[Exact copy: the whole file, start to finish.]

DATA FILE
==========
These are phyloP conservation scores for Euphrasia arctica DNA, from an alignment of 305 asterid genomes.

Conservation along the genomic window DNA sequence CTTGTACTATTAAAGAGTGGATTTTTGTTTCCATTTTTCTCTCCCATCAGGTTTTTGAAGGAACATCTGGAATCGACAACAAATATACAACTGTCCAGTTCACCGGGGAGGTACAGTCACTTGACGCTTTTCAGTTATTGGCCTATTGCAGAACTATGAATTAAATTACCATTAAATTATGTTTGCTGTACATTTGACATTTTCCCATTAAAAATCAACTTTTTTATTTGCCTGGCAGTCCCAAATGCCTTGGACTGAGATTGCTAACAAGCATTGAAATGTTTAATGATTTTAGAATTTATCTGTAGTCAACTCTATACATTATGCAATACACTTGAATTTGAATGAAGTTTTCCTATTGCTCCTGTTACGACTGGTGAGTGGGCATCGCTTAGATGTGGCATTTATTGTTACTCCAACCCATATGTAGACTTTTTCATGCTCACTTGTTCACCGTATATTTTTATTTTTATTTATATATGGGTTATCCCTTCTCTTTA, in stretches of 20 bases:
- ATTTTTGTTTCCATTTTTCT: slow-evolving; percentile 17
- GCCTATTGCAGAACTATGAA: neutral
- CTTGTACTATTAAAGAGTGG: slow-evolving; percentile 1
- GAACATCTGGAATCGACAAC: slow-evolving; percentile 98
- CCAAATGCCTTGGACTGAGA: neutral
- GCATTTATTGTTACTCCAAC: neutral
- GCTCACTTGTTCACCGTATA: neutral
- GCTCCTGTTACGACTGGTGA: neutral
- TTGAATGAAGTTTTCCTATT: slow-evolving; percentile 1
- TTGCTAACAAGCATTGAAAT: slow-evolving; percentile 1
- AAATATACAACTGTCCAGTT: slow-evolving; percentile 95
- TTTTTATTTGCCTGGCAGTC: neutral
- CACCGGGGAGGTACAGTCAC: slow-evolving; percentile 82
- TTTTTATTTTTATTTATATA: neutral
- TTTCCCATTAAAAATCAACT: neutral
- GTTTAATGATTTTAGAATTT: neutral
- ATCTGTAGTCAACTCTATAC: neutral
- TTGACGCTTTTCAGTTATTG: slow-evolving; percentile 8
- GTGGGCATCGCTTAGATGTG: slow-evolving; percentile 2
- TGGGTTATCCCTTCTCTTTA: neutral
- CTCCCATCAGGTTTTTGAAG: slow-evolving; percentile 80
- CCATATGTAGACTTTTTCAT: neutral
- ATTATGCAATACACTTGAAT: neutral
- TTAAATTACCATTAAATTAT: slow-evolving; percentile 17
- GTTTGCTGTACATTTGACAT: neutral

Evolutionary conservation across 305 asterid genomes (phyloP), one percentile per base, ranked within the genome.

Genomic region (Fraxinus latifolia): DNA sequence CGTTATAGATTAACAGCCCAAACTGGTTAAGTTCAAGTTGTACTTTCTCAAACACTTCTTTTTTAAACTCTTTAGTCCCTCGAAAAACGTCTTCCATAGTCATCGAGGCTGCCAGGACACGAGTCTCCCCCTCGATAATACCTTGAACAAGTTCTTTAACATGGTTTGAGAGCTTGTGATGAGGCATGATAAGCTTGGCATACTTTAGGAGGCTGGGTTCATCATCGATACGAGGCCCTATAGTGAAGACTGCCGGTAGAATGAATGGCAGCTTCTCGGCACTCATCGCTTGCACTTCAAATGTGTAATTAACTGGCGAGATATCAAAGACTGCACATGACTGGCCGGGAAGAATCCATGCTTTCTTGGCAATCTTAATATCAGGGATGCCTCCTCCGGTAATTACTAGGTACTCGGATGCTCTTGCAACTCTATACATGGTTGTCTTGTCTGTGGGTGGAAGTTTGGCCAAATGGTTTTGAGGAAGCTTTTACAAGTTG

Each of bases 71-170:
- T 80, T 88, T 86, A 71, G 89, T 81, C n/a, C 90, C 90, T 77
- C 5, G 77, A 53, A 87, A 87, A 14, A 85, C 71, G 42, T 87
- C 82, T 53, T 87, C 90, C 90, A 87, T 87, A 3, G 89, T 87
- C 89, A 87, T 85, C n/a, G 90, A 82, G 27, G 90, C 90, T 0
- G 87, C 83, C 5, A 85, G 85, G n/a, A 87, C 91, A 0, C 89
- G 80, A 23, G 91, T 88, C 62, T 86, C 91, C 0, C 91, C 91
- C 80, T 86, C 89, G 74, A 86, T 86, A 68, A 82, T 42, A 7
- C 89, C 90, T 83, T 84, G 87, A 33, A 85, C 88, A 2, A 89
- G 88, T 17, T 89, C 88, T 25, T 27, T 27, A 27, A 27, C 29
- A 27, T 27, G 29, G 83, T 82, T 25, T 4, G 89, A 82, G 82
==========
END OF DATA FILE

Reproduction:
These are phyloP conservation scores for Euphrasia arctica DNA, from an alignment of 305 asterid genomes.

Conservation along the genomic window DNA sequence CTTGTACTATTAAAGAGTGGATTTTTGTTTCCATTTTTCTCTCCCATCAGGTTTTTGAAGGAACATCTGGAATCGACAACAAATATACAACTGTCCAGTTCACCGGGGAGGTACAGTCACTTGACGCTTTTCAGTTATTGGCCTATTGCAGAACTATGAATTAAATTACCATTAAATTATGTTTGCTGTACATTTGACATTTTCCCATTAAAAATCAACTTTTTTATTTGCCTGGCAGTCCCAAATGCCTTGGACTGAGATTGCTAACAAGCATTGAAATGTTTAATGATTTTAGAATTTATCTGTAGTCAACTCTATACATTATGCAATACACTTGAATTTGAATGAAGTTTTCCTATTGCTCCTGTTACGACTGGTGAGTGGGCATCGCTTAGATGTGGCATTTATTGTTACTCCAACCCATATGTAGACTTTTTCATGCTCACTTGTTCACCGTATATTTTTATTTTTATTTATATATGGGTTATCCCTTCTCTTTA, in stretches of 20 bases:
- ATTTTTGTTTCCATTTTTCT: slow-evolving; percentile 17
- GCCTATTGCAGAACTATGAA: neutral
- CTTGTACTATTAAAGAGTGG: slow-evolving; percentile 1
- GAACATCTGGAATCGACAAC: slow-evolving; percentile 98
- CCAAATGCCTTGGACTGAGA: neutral
- GCATTTATTGTTACTCCAAC: neutral
- GCTCACTTGTTCACCGTATA: neutral
- GCTCCTGTTACGACTGGTGA: neutral
- TTGAATGAAGTTTTCCTATT: slow-evolving; percentile 1
- TTGCTAACAAGCATTGAAAT: slow-evolving; percentile 1
- AAATATACAACTGTCCAGTT: slow-evolving; percentile 95
- TTTTTATTTGCCTGGCAGTC: neutral
- CACCGGGGAGGTACAGTCAC: slow-evolving; percentile 82
- TTTTTATTTTTATTTATATA: neutral
- TTTCCCATTAAAAATCAACT: neutral
- GTTTAATGATTTTAGAATTT: neutral
- ATCTGTAGTCAACTCTATAC: neutral
- TTGACGCTTTTCAGTTATTG: slow-evolving; percentile 8
- GTGGGCATCGCTTAGATGTG: slow-evolving; percentile 2
- TGGGTTATCCCTTCTCTTTA: neutral
- CTCCCATCAGGTTTTTGAAG: slow-evolving; percentile 80
- CCATATGTAGACTTTTTCAT: neutral
- ATTATGCAATACACTTGAAT: neutral
- TTAAATTACCATTAAATTAT: slow-evolving; percentile 17
- GTTTGCTGTACATTTGACAT: neutral

Evolutionary conservation across 305 asterid genomes (phyloP), one percentile per base, ranked within the genome.

Genomic region (Fraxinus latifolia): DNA sequence CGTTATAGATTAACAGCCCAAACTGGTTAAGTTCAAGTTGTACTTTCTCAAACACTTCTTTTTTAAACTCTTTAGTCCCTCGAAAAACGTCTTCCATAGTCATCGAGGCTGCCAGGACACGAGTCTCCCCCTCGATAATACCTTGAACAAGTTCTTTAACATGGTTTGAGAGCTTGTGATGAGGCATGATAAGCTTGGCATACTTTAGGAGGCTGGGTTCATCATCGATACGAGGCCCTATAGTGAAGACTGCCGGTAGAATGAATGGCAGCTTCTCGGCACTCATCGCTTGCACTTCAAATGTGTAATTAACTGGCGAGATATCAAAGACTGCACATGACTGGCCGGGAAGAATCCATGCTTTCTTGGCAATCTTAATATCAGGGATGCCTCCTCCGGTAATTACTAGGTACTCGGATGCTCTTGCAACTCTATACATGGTTGTCTTGTCTGTGGGTGGAAGTTTGGCCAAATGGTTTTGAGGAAGCTTTTACAAGTTG

Each of bases 71-170:
- T 80, T 88, T 86, A 71, G 89, T 81, C n/a, C 90, C 90, T 77
- C 5, G 77, A 53, A 87, A 87, A 14, A 85, C 71, G 42, T 87
- C 82, T 53, T 87, C 90, C 90, A 87, T 87, A 3, G 89, T 87
- C 89, A 87, T 85, C n/a, G 90, A 82, G 27, G 90, C 90, T 0
- G 87, C 83, C 5, A 85, G 85, G n/a, A 87, C 91, A 0, C 89
- G 80, A 23, G 91, T 88, C 62, T 86, C 91, C 0, C 91, C 91
- C 80, T 86, C 89, G 74, A 86, T 86, A 68, A 82, T 42, A 7
- C 89, C 90, T 83, T 84, G 87, A 33, A 85, C 88, A 2, A 89
- G 88, T 17, T 89, C 88, T 25, T 27, T 27, A 27, A 27, C 29
- A 27, T 27, G 29, G 83, T 82, T 25, T 4, G 89, A 82, G 82